In an upcoming publication, whose field research was supported by APRA and the Open Society Foundation, I show how these projects reflect the high-modernist impulses of their promoters (government bureaucrats and private investors), some of whom genuinely expect their plans to transform Lamu and other ‘backward’ parts of Northern Kenya.

In the paper, I contend that, as LAPSSET’s promoters imagine Lamu’s future, Lamu’s residents are reenacting anticipations of that future on the ground, creating new and entrenching old networks of patronage, alliance, and mobilisation in the process. The conclusion is that LAPSSET shapes and is being shaped by ‘economies of anticipation’, as people struggle to make claims over land and resources.

One way in which these anticipations have been articulated has been through wider demands for communal safeguards, community consultation, environmental protection, and the fate of customary natural resource management; demands that have, at times, appalled local administrators of the national government, one of whom simply asked: “why don’t they want development?”

This is because, for government officials and private investors, LAPSSET will increase Kenya’s GDP by 8%–10%, while economic activities generated by the new transport infrastructure will essentially create a ‘new’ country in a historically marginalised ‘frontier’. ` “For a simple understanding of LAPSSET,” a former permanent secretary in the Ministry of Transport, Cyrus Njiru explained, “one needs to look at the Mombasa-Nairobi-Kampala corridor…then visualize LAPSSET as a new parallel axis.”

View of Amu Island from Manda Island, both on Kenya’s Lamu archipelago

Project variations and local complexities

Despite the rhetoric of transformation, a number of factors have delayed the implementation of the ambitious project. These include ongoing conflict in South Sudan, whose vast oil reserves provided the main impetus behind LAPSSET in 2010-2013; the decision by oil giant Total to transport Uganda’s crude oil via Tanzania, and not through the planned LAPSSET corridor; the recent fall in global oil prices and on-going insecurity in Lamu associated with Somalia-based Al-Shabaab. These delays have been compounded by local anticipations – where the implementation of LAPSSET is being made, sustained and disrupted in its ‘everyday’ interactions with a diverse set of actors, producing varied and complex outcomes.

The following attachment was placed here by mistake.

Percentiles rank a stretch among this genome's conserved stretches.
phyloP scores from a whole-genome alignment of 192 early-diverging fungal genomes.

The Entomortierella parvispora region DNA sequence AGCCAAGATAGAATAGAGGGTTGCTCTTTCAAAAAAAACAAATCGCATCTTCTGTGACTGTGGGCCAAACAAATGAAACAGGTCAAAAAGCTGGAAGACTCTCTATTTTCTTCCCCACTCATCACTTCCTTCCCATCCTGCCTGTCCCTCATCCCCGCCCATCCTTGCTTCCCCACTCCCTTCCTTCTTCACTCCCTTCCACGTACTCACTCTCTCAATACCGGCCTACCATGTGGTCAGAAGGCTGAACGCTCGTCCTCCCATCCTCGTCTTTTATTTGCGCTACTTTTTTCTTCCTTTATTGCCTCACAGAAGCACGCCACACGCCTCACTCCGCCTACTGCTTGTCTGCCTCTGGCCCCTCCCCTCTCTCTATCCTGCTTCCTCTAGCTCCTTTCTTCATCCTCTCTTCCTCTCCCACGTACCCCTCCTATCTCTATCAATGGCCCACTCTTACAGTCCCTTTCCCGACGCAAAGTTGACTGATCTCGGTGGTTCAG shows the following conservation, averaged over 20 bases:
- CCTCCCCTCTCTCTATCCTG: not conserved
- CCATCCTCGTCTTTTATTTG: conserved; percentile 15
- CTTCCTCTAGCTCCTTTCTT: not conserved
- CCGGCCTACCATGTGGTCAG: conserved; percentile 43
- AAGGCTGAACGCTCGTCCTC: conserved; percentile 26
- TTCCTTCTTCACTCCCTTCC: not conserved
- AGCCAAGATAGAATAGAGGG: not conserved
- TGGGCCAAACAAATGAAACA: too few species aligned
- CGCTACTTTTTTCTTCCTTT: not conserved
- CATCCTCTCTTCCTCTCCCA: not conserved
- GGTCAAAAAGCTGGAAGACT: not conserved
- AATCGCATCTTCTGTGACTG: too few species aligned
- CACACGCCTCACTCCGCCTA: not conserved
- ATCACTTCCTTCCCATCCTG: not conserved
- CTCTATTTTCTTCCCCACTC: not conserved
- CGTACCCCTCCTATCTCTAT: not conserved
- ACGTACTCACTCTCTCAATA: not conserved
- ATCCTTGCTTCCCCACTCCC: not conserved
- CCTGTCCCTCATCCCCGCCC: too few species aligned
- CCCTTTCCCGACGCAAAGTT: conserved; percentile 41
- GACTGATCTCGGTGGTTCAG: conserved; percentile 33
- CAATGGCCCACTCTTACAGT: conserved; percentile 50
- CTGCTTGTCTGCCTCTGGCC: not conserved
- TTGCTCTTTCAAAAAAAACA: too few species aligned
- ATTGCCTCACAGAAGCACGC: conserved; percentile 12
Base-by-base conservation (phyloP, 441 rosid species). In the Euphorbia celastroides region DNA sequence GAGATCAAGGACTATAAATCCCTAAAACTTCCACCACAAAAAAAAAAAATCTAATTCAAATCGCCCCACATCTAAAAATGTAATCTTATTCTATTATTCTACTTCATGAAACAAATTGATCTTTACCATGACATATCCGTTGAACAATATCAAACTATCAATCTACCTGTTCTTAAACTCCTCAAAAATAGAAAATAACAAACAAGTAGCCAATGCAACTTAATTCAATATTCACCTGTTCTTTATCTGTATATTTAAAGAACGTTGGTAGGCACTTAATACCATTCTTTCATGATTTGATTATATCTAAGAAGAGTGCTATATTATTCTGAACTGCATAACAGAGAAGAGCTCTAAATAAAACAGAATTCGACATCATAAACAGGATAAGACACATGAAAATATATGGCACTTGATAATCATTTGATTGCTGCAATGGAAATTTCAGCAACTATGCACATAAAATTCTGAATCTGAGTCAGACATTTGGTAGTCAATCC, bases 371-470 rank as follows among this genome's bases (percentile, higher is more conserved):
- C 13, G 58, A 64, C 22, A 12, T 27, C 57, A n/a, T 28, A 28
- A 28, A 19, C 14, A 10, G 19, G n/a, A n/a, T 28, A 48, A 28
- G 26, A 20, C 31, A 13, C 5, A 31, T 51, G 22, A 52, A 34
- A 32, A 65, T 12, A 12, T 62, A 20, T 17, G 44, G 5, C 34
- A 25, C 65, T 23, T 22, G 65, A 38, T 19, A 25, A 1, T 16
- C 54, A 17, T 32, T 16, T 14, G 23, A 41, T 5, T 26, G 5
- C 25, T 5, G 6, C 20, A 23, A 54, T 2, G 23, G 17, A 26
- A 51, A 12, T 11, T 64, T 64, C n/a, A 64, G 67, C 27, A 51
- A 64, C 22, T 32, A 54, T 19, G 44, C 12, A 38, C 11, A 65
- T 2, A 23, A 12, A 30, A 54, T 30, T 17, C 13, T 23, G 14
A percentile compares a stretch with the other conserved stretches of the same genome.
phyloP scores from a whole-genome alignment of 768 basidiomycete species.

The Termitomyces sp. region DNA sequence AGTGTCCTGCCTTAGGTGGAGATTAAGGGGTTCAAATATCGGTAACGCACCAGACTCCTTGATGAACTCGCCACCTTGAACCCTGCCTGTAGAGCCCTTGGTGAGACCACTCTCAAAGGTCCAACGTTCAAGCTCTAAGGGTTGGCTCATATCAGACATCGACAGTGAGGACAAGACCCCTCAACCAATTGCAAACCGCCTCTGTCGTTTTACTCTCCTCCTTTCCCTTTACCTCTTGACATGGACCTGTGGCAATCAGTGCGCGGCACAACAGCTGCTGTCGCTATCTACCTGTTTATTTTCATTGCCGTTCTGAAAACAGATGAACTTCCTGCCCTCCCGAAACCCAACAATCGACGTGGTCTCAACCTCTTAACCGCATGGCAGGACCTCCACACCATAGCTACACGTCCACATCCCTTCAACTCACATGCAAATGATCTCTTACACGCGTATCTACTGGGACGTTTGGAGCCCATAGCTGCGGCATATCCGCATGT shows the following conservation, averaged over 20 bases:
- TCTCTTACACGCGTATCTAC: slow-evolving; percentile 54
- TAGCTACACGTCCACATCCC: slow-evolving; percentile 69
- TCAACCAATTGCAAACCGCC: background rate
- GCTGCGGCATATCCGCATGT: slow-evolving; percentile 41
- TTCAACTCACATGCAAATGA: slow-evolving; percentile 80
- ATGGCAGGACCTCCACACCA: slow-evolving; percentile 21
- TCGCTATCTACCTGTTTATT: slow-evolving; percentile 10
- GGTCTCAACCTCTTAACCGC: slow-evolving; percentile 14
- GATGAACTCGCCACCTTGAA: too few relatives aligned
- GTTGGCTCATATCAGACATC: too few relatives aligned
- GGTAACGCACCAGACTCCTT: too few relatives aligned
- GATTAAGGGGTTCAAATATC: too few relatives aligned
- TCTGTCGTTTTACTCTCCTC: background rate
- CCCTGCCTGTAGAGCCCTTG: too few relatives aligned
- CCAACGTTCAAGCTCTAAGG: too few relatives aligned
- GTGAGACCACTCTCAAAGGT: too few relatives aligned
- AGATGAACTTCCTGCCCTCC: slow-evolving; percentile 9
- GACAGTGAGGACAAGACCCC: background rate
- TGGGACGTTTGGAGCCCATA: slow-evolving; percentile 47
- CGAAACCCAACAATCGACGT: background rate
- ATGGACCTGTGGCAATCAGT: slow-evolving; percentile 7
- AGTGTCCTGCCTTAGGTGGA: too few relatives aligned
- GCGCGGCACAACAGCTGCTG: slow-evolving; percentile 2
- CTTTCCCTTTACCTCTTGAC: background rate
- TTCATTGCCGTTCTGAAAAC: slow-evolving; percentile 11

In particular, renewed meanings of land as property, driven by land speculation practices that have been generated by LAPSSET’s promised future, are conflicting with meanings of land as a cultural resource, or as ethnic territory. Ideas of belonging are informed by ethnicity, and land and ethnicity have both influenced the politics of redistribution. Lamu has a substantial population of people with origins from other parts of Kenya, particularly the Kikuyu community that forms a majority of residents on the mainland parts of the county.

For the Bajuni community, or those considering themselves as the ‘indigenous’ or ‘host’ communities of Lamu, LAPSSET’s promise of a future growth in population, as people migrate into Lamu from other parts of Kenya in search of opportunities in trade and employment, is generating a nervous politics of belonging, driven by fears of future marginalisation. A local Bajuni politician stated, ‘we will not even be able to vote into office our own [Bajuni] people.’ On the other hand, this fear is informed by years of minimal access to technology, agro-commercialisation and formal education, and, as a result, a Bajuni farmer expressed concern that ‘it is people from elsewhere [with formal education and skills, and therefore influence], not us the locals, that will be employed at the port and the other companies that will come.’